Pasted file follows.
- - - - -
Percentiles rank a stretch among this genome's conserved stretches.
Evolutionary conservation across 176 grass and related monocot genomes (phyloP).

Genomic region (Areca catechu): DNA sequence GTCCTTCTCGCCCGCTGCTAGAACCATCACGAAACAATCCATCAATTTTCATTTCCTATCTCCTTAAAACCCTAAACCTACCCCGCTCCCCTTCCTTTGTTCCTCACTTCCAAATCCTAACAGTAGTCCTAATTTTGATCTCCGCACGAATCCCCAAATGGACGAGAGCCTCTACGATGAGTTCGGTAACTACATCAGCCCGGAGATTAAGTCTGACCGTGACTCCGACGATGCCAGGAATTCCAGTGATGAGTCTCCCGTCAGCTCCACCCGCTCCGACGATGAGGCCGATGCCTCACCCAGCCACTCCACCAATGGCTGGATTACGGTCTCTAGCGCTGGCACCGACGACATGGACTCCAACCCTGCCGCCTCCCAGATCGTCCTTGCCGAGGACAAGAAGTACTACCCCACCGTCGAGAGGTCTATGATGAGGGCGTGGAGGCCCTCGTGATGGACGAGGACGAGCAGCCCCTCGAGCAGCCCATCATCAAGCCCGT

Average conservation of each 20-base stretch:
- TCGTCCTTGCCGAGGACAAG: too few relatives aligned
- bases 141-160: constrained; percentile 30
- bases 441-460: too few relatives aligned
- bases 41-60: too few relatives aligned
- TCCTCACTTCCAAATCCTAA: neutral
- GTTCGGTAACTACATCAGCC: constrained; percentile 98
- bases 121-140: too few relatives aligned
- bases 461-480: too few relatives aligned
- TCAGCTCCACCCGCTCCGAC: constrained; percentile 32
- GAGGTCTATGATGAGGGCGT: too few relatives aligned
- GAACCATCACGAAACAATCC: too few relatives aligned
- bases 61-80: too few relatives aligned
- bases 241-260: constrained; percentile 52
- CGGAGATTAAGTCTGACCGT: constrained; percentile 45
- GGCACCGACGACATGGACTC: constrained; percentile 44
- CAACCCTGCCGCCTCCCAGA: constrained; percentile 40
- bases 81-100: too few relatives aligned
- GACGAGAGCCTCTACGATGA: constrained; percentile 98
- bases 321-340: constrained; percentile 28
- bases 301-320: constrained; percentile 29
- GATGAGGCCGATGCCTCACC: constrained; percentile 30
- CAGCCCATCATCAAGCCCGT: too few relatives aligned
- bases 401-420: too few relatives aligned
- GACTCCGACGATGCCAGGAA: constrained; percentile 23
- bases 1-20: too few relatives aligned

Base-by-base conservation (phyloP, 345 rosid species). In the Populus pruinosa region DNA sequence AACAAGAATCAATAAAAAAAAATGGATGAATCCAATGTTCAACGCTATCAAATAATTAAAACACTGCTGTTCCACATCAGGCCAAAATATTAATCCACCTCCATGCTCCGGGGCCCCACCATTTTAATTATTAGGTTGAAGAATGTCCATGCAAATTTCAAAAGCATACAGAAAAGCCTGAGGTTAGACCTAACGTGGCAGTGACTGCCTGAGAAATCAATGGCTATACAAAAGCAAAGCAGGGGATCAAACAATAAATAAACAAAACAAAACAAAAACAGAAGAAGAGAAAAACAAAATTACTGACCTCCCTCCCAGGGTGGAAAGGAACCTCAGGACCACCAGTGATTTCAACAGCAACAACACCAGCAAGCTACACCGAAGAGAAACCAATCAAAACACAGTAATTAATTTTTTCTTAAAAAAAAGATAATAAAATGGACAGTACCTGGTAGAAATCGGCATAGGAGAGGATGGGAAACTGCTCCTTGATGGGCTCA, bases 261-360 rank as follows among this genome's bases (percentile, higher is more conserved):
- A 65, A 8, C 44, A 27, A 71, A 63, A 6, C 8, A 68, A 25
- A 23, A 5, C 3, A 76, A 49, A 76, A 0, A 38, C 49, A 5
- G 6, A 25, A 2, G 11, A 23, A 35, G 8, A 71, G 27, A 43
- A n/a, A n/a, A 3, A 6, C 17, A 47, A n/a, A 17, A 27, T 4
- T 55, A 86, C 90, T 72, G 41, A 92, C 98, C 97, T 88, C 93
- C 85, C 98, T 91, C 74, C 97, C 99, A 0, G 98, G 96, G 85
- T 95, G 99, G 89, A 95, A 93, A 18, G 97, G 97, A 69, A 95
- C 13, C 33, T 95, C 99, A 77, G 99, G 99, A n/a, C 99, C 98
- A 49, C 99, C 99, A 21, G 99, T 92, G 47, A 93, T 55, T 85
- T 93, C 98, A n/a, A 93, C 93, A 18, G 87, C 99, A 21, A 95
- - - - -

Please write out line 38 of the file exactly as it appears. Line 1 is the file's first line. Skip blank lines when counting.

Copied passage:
- C 13, C 33, T 95, C 99, A 77, G 99, G 99, A n/a, C 99, C 98